‘Rioters Don’t Belong To A Community; They Are Plain Criminals’
Mohammad Inam, 42, a victim of communal riots, leads by example on harmony
My family in Meerut was attacked by a murderous mob in 2011 when communal riots hit the city. The trauma of the attack will live with us for the rest of our lives. I had to take my daughter to a hospital in Delhi because she had suffered 50 per cent burn injuries.
But I did not let the tragedy of taking away my senses. Instead of decrying the attack as a communal conflict, I told everyone concerned about my safety that those who attacked my home were not representatives of a particular community. They were criminals.
Soon after the attack some Muslim leaders appeared at my doorstep, asking me to give a statement about the attack. I understood their intentions. They clearly wanted to give a communal colour to the incident.
I stood my ground and refused to give any statement that would have further escalated the issue creating a rift between Hindus and Muslims. I told them that those who attacked my house were Hindus but those who came forward to save me were Hindus too.
‘Mazhab nahi sikhata aapas mein bair rakhna’ (religion never teaches enmity), this is my firm belief. I now live with my family at a highrise society in Greater Noida West and I am surrounded by Hindus. I feel safe with them. Nobody can think of harming me or my family here as my Hindu friends will never allow it to happen.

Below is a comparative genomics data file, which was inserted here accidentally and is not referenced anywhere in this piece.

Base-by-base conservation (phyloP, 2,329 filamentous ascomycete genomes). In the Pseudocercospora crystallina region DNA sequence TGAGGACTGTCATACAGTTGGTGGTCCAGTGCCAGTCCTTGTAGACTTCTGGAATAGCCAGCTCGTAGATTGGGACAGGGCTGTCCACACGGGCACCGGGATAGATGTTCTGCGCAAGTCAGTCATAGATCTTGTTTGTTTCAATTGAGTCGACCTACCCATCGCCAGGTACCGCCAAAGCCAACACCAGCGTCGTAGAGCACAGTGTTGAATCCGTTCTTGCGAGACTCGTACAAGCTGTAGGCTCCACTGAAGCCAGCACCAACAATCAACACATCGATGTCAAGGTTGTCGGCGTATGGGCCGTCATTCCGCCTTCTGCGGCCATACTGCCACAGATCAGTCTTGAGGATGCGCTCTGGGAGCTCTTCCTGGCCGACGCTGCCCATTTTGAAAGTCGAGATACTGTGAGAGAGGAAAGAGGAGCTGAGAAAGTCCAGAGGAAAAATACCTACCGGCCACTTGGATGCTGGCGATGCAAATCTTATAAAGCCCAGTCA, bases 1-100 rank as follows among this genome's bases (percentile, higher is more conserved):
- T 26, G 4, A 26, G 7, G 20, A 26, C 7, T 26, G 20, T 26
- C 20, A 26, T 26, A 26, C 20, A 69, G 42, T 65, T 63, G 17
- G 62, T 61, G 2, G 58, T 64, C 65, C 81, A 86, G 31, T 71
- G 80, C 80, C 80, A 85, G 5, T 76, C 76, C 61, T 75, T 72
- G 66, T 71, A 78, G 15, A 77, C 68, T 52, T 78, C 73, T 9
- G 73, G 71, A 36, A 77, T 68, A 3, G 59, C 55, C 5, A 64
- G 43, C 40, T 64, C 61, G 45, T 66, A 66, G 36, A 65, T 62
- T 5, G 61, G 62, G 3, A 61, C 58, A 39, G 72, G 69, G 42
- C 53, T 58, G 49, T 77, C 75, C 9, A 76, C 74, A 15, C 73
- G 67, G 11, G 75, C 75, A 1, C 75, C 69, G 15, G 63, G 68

We were created as human beings but we divided ourselves and segregated ourselves on the basis of cast, creed, religion, nationality. There are endless boundaries. I always tell my friends (both Hindu and Muslim) to think positively about each other’s religion.
In an effort to spread my message of tolerance and communal harmony, I organize bhandaras (community lunches) on Muharram, instead of participating in mourning precession. This is a social service, I do to mark the occasion. This is what we need to do for a progressive and inclusive Indian society. I have also organised bhandaras on the birthday of Prophet Mohammad sahib, the death anniversaries of my parents and many other occasions.
Leaving the traumas of the past behind and learning from bad experiences of the past is the need of the hour. I am thankful to the almighty that my daughter is still alive and healthy, after receiving 50 per cent burn injuries at the age of 18 months. I believe that from somewhere Allah watches us and rewards us for being good and kind. My daughter is a gift from God and Allah has saved her. So far she has been through six surgeries, one surgery still remains.
Almost all my neighbours are Hindus, and I can count on them for any kind of help. My Hindu friends participate in every Muslim festival I celebrate, and likewise, I participate in all the Hindu festivals, especially Holi. We have created a very closely knit community, where religion is not a barrier. We organise cleanliness and plantation drives and carry out social services on every occasion.
This is what we need to tell our future generations. Some people still cannot fathom, how I am thriving with my Hindu neighbours after the attack on my family. I simply invite them to live the life I am living, they will understand the beauty of inclusiveness. One day inshah-Allah, we all shall shun the hardline views of religion and make this country a better place to live. We must be remembered for love and kindness, and not for hatred and divisiveness — this is what all religions teach.